Powered by nature: Alternative energy in factories and beyond
Tuesday, February 14, 2017
Once considered a static "cost of doing business," the high price of energy in manufacturing is no longer a given. There is now considerable financial negotiation room thanks to renewable and alternative energy sources.
No longer the pipe dream of off-the-grid cabin owners, devices like solar panels and even wind energy are being seamlessly incorporated into the warehouses of Fortune 500 companies and even the logistics providers that keep those warehouses working. A way to curb the ever-rising price of energy consumption while shoring up a huge consumer-facing selling point, eco-friendly energy is poised to revolutionize the manufacturing world just as surely as RFID and robotic solutions transformed warehousing.
Building a wind-powered future
The Home Depot chain is no stranger to fixing things — their entire business model is hinged on the idea of replacing, repairing and improving, after all. Though their aisles might be well-stocked with energy-hogging power tools and gas-guzzling mowers and trimmers, the company as a whole is moving toward a more sustainable approach.
According to Jennifer Runyon of Renewable Energy World, Home Depot recently signed a 20-year power purchase agreement (PPA) with a 30,000-acre wind farm in southern Texas. This PPA — good for 20 percent of the wind farm's total output of renewable energy — is part of a larger effort over the next three years.
Home Depot has committed to procuring 135 megawatts of renewable energy through sources like solar and wind by 2020: a move that will no doubt free up a lot of energy expenses to reinvest in company structure and growth.
Dumping wastewater isn't just costly for the environment, the company that needs to dispose of it may end up paying hefty fines and fees to do so. According to a recent article published by Michigan State University, California-based PHYCO2 has found a rather creative use for a local brewery's wastewater: growing algae.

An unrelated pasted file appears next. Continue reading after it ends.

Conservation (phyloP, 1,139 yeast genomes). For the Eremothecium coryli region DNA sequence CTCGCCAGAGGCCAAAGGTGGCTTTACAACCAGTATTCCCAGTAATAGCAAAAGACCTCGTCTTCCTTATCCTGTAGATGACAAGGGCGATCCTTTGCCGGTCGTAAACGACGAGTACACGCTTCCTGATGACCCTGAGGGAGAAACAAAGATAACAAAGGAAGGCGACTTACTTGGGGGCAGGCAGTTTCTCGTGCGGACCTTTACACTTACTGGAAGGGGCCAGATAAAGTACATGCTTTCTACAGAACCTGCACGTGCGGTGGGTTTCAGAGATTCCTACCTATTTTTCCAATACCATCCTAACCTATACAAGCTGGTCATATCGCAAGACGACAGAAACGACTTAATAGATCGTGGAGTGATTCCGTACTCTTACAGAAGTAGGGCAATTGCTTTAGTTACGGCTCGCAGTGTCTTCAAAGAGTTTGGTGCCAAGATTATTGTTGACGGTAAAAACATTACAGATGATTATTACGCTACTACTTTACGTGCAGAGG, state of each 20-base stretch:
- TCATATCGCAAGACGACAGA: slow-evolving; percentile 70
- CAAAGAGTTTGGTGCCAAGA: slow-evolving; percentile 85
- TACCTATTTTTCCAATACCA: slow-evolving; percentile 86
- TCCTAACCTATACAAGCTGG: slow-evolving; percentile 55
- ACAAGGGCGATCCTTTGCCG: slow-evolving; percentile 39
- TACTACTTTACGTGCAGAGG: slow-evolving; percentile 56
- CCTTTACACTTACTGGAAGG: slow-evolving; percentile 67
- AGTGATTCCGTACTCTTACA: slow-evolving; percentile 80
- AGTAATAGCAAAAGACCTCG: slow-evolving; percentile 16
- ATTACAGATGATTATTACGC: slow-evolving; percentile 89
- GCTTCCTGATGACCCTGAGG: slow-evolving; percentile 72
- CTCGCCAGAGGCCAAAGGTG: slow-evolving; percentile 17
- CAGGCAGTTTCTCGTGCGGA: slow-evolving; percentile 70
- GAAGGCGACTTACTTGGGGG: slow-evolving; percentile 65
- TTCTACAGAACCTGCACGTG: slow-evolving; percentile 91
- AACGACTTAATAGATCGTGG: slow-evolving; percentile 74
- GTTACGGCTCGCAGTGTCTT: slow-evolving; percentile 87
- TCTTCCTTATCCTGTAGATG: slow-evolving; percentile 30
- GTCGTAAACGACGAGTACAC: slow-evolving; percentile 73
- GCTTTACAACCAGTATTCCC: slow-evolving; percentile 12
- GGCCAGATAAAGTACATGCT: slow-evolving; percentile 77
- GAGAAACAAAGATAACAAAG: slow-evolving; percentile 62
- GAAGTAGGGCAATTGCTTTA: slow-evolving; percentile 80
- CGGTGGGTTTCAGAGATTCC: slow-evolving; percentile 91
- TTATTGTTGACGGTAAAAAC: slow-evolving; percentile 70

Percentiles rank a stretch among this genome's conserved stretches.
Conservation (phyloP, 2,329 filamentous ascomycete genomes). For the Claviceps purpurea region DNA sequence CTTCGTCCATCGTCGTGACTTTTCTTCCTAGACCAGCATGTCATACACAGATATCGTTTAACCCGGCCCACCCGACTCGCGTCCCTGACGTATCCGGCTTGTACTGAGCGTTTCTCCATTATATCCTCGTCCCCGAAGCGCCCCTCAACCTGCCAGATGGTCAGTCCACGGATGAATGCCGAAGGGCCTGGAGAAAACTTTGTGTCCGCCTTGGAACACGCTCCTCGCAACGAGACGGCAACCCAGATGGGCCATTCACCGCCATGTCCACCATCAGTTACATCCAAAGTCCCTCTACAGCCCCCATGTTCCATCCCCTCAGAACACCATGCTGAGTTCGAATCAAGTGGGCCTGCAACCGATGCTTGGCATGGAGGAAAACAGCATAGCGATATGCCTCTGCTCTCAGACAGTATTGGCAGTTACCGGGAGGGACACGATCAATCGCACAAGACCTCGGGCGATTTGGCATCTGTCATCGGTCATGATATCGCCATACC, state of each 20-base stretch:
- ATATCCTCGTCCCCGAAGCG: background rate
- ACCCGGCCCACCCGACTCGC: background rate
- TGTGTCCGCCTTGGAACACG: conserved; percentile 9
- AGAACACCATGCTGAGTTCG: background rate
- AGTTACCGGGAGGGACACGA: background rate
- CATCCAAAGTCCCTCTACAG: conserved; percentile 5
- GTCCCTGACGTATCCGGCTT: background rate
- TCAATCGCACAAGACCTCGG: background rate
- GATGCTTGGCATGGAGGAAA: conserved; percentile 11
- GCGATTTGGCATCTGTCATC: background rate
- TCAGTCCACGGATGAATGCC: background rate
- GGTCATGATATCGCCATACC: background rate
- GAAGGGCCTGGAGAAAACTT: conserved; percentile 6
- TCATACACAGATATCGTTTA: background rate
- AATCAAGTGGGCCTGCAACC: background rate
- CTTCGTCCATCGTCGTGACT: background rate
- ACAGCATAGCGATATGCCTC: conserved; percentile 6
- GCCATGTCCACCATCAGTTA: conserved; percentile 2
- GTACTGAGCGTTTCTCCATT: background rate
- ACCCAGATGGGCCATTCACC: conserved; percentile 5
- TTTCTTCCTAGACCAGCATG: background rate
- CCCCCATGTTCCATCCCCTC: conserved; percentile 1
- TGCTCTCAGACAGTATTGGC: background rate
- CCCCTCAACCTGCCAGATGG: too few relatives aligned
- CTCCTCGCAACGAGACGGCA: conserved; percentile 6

This microalgae not only absorbs carbon dioxide emissions from the "host" manufacturing plant as it grows, but the algae can also be used in manufacturing a wide variety of consumer products, including ice cream and even gasoline. After the algae does its work, the wastewater can even be recycled back into the host company's manufacturing systems, making an eco-friendly cycle that drives down CO2 pollution, wastewater dumping and water costs.
What can green do for you?
Though their iconic uniforms and fleet trucks may be brown, UPS is steadily moving toward green in their facilities. With solar collectors already in place on several facilities in California and New Jersey, UPS plans to expand their use of solar energy fivefold by year end 2017, Andy Szal of Manufacturing.net reports.
The bold push toward renewable energy comes courtesy of an $18 million, 26,000 solar panel initiative that UPS Facilities Procurement Director Bill Moir said will be used to add versatility to company facilities and support the new electric vehicles slated to join the corporate fleet in coming months.
From the lights above rack shelves to the trucks that fill the loading docks, there's no doubt that renewable energy is becoming a viable option for cost-cutting measures and smart scalability in every industry. Fossil fuels, while familiar to the domestic supply chain, are subject to the whims of the market and can throw an otherwise orderly budget into chaos, making renewable, company-owned energy an attractive prospect indeed.
What will 2017 hold for green energy innovations in manufacturing? Only time will tell, but the moves already in play suggest an impressive catalyst for industrywide change.
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